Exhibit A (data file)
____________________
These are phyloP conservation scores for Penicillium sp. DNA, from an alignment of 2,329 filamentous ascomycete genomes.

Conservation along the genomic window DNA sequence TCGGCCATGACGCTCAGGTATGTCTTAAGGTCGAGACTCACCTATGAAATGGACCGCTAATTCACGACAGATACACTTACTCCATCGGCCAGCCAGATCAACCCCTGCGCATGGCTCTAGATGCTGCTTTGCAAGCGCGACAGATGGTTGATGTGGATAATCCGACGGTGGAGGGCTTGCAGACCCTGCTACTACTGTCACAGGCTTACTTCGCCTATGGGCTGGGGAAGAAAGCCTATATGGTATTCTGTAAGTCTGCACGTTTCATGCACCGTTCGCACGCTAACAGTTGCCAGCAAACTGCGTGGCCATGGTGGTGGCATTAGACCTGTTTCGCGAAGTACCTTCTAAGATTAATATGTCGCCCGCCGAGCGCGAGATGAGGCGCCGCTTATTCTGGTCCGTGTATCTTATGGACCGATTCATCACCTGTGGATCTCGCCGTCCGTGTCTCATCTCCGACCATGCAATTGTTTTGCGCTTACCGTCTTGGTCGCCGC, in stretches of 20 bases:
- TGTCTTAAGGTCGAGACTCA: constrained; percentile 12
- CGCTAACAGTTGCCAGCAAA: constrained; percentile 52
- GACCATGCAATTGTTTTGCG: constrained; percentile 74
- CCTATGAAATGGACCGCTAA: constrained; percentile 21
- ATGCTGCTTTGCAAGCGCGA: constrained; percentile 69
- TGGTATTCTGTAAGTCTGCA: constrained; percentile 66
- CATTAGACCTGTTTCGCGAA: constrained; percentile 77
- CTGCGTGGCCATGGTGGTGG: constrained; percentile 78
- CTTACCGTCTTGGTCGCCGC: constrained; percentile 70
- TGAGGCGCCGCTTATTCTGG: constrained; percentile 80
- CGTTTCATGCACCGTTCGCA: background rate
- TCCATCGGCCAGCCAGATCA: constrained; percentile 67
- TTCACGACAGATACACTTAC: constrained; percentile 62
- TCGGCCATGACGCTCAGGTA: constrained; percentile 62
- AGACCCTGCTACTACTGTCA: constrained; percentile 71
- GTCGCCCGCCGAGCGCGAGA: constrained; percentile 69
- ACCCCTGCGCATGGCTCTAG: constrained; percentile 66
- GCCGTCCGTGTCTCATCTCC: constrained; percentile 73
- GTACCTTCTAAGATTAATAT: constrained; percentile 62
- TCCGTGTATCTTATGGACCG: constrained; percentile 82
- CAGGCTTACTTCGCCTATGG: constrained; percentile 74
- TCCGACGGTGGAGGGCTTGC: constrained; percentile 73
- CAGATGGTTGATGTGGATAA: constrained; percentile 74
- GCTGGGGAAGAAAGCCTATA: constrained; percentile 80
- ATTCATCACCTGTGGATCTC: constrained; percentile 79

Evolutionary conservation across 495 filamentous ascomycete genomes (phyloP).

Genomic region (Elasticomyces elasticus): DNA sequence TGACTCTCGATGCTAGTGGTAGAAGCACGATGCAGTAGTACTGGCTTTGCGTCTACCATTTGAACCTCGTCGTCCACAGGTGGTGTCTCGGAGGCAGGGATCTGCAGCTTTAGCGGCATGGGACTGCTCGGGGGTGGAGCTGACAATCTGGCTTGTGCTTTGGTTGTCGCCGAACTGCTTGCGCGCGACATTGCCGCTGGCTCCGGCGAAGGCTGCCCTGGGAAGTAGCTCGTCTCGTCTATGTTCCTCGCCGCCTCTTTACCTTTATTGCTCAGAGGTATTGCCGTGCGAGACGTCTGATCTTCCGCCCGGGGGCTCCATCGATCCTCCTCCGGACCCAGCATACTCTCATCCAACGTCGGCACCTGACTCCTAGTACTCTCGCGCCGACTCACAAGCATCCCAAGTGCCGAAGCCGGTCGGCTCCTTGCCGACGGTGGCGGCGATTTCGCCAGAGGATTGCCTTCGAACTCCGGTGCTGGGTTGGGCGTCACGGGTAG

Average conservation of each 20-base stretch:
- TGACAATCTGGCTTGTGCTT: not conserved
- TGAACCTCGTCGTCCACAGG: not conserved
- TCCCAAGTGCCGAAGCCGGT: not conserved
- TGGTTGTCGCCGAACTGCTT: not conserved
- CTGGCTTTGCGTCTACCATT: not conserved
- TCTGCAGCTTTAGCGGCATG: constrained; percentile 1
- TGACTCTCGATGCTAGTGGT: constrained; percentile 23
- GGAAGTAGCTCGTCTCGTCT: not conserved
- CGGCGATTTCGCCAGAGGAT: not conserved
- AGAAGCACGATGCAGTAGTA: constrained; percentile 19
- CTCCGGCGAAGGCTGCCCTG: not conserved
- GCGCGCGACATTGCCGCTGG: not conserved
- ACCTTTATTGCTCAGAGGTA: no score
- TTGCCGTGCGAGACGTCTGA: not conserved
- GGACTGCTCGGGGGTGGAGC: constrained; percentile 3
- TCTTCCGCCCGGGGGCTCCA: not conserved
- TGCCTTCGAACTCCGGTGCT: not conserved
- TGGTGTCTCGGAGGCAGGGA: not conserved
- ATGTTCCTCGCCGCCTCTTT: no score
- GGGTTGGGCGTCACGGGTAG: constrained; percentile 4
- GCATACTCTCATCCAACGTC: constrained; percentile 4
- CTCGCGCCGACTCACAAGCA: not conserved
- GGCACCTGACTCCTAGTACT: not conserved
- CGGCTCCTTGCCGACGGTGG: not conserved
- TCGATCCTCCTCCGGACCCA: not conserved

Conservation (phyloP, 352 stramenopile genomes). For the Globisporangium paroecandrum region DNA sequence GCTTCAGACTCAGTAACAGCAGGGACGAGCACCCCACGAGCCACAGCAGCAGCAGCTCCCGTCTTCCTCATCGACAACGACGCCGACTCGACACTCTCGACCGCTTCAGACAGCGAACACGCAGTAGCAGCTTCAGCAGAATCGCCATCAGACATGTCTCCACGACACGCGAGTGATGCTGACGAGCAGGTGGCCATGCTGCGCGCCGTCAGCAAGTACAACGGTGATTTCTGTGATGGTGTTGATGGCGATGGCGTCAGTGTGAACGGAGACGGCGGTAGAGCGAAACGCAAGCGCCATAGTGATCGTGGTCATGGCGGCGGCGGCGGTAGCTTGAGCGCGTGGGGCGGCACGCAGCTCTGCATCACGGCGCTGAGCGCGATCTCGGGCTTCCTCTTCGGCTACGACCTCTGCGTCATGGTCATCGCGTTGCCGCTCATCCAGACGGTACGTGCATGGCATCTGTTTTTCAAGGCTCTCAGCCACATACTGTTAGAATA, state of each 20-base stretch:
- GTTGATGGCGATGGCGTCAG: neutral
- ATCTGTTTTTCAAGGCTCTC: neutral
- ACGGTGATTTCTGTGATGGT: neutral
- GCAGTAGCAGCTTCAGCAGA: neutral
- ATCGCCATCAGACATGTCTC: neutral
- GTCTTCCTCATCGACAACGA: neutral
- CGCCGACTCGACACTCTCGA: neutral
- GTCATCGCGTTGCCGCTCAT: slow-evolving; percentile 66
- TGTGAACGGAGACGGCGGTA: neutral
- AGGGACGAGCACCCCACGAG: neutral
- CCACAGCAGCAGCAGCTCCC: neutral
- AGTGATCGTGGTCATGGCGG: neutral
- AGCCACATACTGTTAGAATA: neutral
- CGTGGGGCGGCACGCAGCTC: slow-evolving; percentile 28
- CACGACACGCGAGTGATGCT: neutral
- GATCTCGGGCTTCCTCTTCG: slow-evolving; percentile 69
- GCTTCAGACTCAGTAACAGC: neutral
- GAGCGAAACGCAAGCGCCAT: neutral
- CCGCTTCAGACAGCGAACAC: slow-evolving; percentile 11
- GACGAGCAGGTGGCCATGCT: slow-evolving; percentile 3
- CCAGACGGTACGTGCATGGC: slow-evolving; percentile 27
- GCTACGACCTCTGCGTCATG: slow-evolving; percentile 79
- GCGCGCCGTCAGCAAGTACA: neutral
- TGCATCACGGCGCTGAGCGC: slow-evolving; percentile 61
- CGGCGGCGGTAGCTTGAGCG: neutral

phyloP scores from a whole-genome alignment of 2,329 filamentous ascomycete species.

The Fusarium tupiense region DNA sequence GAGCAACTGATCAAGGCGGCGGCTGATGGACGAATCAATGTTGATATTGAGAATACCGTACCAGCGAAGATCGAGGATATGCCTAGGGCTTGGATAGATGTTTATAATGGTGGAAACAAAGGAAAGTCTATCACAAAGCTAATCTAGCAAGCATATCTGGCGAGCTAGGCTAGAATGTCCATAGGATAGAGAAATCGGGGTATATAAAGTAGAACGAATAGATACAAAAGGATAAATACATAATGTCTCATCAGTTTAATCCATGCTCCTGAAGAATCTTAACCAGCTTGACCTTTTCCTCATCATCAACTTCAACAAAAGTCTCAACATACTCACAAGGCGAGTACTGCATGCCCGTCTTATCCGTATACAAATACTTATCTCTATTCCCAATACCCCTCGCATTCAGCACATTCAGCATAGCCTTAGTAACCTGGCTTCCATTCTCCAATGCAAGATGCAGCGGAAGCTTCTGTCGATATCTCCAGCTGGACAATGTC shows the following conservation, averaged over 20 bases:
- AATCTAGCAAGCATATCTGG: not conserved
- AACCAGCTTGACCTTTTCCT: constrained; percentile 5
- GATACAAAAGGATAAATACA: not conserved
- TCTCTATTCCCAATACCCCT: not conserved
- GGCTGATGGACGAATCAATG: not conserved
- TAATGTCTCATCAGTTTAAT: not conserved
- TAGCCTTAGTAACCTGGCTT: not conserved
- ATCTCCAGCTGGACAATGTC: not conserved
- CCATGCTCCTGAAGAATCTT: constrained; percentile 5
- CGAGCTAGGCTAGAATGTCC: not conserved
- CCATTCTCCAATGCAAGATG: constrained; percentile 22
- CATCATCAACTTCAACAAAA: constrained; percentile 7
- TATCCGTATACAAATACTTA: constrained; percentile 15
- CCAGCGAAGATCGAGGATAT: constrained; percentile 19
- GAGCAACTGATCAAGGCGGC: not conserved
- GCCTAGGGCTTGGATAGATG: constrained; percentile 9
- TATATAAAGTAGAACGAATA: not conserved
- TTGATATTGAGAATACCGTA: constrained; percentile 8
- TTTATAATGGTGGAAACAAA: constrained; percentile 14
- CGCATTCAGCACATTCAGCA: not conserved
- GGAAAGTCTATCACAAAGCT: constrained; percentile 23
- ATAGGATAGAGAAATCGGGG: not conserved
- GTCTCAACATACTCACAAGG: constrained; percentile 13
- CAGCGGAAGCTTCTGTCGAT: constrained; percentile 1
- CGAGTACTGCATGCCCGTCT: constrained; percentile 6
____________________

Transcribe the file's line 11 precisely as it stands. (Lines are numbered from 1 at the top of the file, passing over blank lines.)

- CTTACCGTCTTGGTCGCCGC: constrained; percentile 70